Page Banner

United States Department of Agriculture

Agricultural Research Service


Location: Corn Host Plant Resistance Research

Title: Meta-analyses of QTL for grain yield and anthesis silking interval in 18 maize populations evaluated under water-stressed and well-watered environments

item Samagn, Kassa
item Beyene, Yoseph
item Warburton, Marilyn
item Tarkegne, Amsal
item Mugo, Stephen
item Meisel, Barbara
item Schabiague, Pierre
item Prasanna, B.

Submitted to: Biomed Central (BMC) Genomics
Publication Type: Peer Reviewed Journal
Publication Acceptance Date: 5/3/2013
Publication Date: 5/10/2013
Citation: Samagn, K., Beyene, Y., Warburton, M.L., Tarkegne, A., Mugo, S., Meisel, B., Schabiague, P., Prasanna, B.M. 2013. Meta-analyses of QTL for grain yield and anthesis silking interval in 18 maize populations evaluated under water-stressed and well-watered environments. BMC Genomics. 14:313.

Interpretive Summary: Quantitative trait locus (QTL) mapping has been a powerful tool to determine the number of genes that positively affect traits of agronomic importance in crop plants, as well as the magnitude of the effect and the genetic action of these genes. The QTL mapping of different individuals often uncovers different genes that are important to the trait, and the precise locations of the genes on the chromosomes are usually impossible to identify. In fact, very large chromosomal regions may be identified, which are not suitable for marker assisted selection (MAS). The meta-analysis of several QTL mapping data sets simultaneously allows the confirmation of important genomic regions from many different individuals, and can narrow down the region associated with trait improvement, which is precisely the information needed for successful MAS. One trait of great importance in maize is resistance of plants to drought, especially during flowering time. Drought tolerance and one related trait, the anthesis-silking interval (ASI) were used in a meta-analysis of 18 mapping populations. Genomic regions of QTL found following meta-analysis were reduced by 12-fold compared to the QTL found in individual populations, and the smaller number of QTL found in more than one population will make this information particularly relevant for MAS of this difficult but urgently important trait.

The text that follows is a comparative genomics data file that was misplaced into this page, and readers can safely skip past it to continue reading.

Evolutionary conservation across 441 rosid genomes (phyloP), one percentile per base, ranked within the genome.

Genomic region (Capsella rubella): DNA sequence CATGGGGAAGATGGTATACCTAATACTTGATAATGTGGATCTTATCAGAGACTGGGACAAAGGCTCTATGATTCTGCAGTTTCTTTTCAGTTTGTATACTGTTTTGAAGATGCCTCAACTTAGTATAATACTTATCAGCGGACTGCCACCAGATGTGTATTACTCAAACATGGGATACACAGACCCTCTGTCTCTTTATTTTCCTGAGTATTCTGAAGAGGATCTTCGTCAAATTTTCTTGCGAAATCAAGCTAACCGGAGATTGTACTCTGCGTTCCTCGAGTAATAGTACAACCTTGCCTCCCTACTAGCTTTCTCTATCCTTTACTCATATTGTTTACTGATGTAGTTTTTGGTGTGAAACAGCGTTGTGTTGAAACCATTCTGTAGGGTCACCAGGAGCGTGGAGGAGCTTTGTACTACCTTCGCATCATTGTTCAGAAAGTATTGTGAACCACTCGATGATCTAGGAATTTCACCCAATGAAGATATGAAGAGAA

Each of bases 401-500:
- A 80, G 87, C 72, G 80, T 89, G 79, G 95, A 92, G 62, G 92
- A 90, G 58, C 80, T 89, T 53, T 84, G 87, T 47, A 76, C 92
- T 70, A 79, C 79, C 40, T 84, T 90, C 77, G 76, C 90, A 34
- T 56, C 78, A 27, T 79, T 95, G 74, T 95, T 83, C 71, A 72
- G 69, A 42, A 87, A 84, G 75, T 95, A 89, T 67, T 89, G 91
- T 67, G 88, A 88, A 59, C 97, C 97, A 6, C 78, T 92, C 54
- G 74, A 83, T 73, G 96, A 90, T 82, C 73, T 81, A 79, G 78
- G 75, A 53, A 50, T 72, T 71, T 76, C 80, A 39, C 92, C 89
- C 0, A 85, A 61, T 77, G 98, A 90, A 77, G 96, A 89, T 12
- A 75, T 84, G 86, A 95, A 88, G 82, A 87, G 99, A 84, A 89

Technical Abstract: Identification of QTL with large phenotypic effects conserved across genetic backgrounds and environments and with small genomic size is one of the prerequisites for crop improvement using Marker Assisted Selection (MAS). The objectives of this study were to identify meta-QTL (mQTL) for grain yield (GY) and anthesis silking interval (ASI) across 18 bi-parental maize populations evaluated in the same manner across 2-4 managed water stressed and 3-4 well watered environments. The meta-analyses identified 68 mQTL (9 QTL specific to ASI, 15 specific to GY, and 44 for both GY and ASI). Correlation between GY and ASI was significant but moderately low (-0.10 to -0.51; p < 0.05). Mean phenotypic variance explained by each mQTL varied from 1.2 to 13.1% and the overall average was 6.5%. Few QTL were detected under both environmental treatments and/or multiple (>4 populations) genetic backgrounds. The number and 95% genetic and physical confidence intervals of the mQTL were highly reduced compared to the QTL identified in the original studies. Each physical interval of the mQTL consisted of 5 to 926 candidate genes. Meta-analyses reduced the number of QTL by 68% and narrowed the confidence intervals up to 12-fold. At least the 4 mQTL associated with GY under both stressed and optimum environments and detected up to 6 populations may be considered for fine mapping to confirm effects in different genetic backgrounds and pyramid them into new drought resistant breeding lines. As far as we are aware, this is the first extensive report using data from over 3100 individuals genotyped using the same SNP platform and evaluated in the same manner across a wide range of managed water-stressed and well-watered environments.

Last Modified: 10/15/2017
Footer Content Back to Top of Page